The unjust trial of Emirati human rights defender Osama Hussain Al-Najjar, a 25-year-old engineer from Ajman, continues. He is due to appear before the Federal Supreme Court in Abu Dhabi for third hearing date on November 25, 2014 on charges including “belonging to the Al-Islah organisation, offending the State via Twitter, instigating hatred against the State via Twitter and spreading lies about the torture of his father, Hussain Al-Najjar” who is one of the prisoners in the group known as the “UAE 94”, who is currently serving an 11-year jail term for his human rights activities.
Osama Al-Najjar was initially arrested on March 17, 2014 after visiting his father in prison. His home was searched for two hours, without a warrant, and his computer, along with other electronics were seized. He was then blindfolded and taken to an undisclosed place, and kept in interrogation for long periods of time, only given breaks to eat and pray. His family was not informed of his whereabouts and only found out through unofficial sources.
He had recently had surgery on his knees that still had not healed properly, but was still subject to torture, which rendered him unable to walk at one point. Only after his situation deteriorated was he taken to the prison doctor. Other forms of torture he endured includes repeated blows to the face, ears, and legs with electrical wires, as well as being subject to extreme cold by means of air conditioners aimed directly at him and set to the lowest temperature setting.
He suffered 6 months of pre-trial detention, and his first hearing before the Federal Supreme Court in Abu Dhabi was scheduled on September 23, 2014. During the trial, the court heard his case and postponed the hearing to October 14, 2014. This was the first time that Osama Al-Najjar appeared before the Court, and only two of his family members were allowed to attend. In addition to this, the State Security forces reportedly selected which media representatives could be present in the courtroom.
On October 14, 2014, Al-Najjar’s second hearing was scheduled to take place during which Al-Najjar said he was prepared to plead his case on October 19th, but the Court, once again, postponed the hearing to October 28, 2014, deciding that it would hear pleadings from both the defence and the prosecution. This would not allow the defence sufficient time to respond to the prosecution in court. There was also no confirmation that Al-Najjar had received the case file in order to prepare his defence.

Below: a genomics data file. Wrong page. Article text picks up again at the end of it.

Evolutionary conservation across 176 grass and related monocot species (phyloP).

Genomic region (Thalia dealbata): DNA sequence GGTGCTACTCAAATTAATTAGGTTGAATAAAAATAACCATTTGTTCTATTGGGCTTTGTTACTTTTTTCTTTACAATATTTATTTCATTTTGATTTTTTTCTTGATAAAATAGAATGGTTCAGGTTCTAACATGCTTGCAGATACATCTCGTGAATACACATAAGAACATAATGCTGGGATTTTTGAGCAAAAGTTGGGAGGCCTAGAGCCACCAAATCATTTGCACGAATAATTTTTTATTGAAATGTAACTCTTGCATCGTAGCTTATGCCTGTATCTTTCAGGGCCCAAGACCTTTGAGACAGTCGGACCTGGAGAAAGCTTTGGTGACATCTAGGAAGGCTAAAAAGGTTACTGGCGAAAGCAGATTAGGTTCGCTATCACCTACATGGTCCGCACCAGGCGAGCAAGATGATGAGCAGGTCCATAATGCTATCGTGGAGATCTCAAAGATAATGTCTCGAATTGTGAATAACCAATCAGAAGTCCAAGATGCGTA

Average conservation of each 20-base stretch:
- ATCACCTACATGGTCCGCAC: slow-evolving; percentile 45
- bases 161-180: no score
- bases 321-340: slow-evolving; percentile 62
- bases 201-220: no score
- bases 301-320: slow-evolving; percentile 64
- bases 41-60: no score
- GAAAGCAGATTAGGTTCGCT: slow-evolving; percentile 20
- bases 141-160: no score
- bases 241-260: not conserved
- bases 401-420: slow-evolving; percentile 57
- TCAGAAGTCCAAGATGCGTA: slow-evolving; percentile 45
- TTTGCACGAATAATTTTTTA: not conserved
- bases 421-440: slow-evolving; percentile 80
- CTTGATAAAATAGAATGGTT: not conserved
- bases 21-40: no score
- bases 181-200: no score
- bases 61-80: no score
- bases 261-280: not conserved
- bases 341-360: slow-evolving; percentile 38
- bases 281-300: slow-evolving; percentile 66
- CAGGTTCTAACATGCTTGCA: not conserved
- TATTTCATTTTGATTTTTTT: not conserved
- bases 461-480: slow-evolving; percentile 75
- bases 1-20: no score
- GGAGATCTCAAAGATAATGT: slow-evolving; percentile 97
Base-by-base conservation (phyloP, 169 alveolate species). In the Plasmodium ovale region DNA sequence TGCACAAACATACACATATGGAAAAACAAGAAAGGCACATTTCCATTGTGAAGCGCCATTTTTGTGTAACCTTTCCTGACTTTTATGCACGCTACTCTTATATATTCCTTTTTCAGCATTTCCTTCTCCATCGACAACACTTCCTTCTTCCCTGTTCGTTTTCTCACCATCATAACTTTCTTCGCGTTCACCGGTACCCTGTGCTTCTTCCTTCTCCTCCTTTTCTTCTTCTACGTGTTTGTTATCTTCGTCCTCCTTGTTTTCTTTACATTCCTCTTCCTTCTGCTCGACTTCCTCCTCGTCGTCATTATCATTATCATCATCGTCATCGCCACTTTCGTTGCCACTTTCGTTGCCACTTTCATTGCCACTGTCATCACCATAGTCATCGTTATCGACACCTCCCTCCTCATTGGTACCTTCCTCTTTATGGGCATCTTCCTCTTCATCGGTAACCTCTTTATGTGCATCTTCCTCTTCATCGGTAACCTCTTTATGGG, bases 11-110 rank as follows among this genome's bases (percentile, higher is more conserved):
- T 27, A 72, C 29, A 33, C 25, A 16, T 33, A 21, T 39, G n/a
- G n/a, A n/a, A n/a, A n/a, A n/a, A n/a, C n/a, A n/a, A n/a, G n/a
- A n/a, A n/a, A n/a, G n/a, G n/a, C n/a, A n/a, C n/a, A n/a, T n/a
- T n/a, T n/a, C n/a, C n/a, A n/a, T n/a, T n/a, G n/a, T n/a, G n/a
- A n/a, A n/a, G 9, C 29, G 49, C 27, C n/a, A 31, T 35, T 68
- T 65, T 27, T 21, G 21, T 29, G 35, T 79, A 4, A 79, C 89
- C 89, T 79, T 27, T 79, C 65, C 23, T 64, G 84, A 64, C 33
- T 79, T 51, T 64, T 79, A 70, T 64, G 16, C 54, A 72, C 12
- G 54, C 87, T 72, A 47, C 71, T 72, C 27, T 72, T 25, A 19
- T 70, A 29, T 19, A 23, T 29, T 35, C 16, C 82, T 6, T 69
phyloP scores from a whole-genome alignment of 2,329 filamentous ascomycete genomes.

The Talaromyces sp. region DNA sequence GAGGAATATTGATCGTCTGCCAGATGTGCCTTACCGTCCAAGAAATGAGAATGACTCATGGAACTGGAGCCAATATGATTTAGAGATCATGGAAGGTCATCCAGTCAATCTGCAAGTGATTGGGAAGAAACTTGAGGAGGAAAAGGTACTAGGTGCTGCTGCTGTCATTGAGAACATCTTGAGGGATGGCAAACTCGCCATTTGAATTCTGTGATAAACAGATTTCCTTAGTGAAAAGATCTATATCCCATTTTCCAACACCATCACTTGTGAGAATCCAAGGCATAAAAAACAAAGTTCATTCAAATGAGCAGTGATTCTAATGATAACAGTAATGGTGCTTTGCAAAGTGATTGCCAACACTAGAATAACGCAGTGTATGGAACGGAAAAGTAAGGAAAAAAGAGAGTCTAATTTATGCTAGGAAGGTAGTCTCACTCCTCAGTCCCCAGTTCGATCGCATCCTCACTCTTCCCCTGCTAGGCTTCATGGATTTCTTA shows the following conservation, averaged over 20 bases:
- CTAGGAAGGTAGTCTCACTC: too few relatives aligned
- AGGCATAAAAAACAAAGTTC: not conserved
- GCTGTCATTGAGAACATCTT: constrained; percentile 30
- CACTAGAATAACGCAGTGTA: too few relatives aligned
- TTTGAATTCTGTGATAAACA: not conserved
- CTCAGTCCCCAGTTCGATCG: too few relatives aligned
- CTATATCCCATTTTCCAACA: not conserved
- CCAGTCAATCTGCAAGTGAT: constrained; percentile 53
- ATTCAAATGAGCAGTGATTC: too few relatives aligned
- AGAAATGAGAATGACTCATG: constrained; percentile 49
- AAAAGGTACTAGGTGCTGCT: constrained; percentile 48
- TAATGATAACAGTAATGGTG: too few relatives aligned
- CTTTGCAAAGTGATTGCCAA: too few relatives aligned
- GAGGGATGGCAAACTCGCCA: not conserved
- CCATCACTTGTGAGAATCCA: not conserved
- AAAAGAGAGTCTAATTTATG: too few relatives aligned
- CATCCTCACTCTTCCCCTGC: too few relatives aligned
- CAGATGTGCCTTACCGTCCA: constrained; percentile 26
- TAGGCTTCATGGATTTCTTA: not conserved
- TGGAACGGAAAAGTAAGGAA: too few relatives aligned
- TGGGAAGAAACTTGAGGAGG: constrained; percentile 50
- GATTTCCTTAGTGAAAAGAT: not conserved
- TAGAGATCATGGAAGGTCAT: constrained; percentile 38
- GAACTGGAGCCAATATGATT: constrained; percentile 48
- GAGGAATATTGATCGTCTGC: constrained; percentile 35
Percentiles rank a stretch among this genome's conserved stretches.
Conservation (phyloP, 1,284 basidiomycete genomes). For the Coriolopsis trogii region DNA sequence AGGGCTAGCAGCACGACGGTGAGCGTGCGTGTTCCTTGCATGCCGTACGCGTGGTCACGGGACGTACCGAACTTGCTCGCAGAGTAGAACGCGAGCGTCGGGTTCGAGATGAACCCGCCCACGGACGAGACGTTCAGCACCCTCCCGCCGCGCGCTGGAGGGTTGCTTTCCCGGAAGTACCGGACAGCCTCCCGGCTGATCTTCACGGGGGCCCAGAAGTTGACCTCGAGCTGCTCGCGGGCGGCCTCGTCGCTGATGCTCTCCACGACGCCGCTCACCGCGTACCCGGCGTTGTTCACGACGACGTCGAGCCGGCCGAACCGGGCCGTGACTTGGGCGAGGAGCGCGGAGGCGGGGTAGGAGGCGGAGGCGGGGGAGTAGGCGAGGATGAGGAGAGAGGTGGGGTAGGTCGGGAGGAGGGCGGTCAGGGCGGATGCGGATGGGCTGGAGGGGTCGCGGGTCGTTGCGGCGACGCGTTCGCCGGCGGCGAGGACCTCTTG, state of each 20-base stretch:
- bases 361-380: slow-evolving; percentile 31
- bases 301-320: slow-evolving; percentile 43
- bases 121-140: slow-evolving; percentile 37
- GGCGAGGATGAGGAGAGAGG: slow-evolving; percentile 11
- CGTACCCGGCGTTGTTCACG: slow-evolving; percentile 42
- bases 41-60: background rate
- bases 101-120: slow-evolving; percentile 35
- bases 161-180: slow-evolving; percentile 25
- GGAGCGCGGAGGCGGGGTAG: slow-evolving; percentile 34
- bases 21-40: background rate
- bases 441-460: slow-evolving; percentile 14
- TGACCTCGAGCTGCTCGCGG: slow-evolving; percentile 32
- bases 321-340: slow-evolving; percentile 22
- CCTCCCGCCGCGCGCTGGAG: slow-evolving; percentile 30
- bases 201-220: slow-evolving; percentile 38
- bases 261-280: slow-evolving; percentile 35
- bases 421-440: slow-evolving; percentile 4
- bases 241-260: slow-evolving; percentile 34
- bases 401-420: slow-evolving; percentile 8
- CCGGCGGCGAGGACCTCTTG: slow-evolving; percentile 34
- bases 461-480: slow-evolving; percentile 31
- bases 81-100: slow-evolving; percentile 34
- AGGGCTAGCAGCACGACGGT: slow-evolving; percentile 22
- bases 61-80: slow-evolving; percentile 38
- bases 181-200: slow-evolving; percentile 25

Following the hearing, Al-Najjar refused to get into the police car before speaking with his lawyer, who he had not been given proper access to, and although his request was denied, his insistence forced police to allow him to speak with his lawyer for three minutes in the corridor outside the courtroom, handcuffed and shackled. The conversation took place amongst a group of police officers and security forces.
If Al-Najjar is convicted of these charges, he will not have the right to appeal.
Such trials have become common due to the UAE’s growing attempts to silence all critical voices condemning human rights violations in the UAE.
The Emirates Centre for Human Rights (ECHR) is deeply concerned by Osama Al-Najjar’s unjust trial and continued detention all because he peacefully exercised his rights to freedom of expression and his advocacy on behalf of his father, who has also had his human rights violated.
The ECHR urges the Emirati authorities to:
1. Immediately and unconditionally release Osama Al-Najjar and drop all charges against him. He is a prisoner of conscience held solely for exercising his rights.
2. Stop all torture and ill treatment practiced against him and give him access to his lawyer and any medical attention he may require.
3. Order an independent investigation into Osama Al-Najjar’s allegations of torture and other ill treatment, and prosecute all those responsible.
For further information please contact Lara Adam on +44(0) 7473773136 or at firstname.lastname@example.org.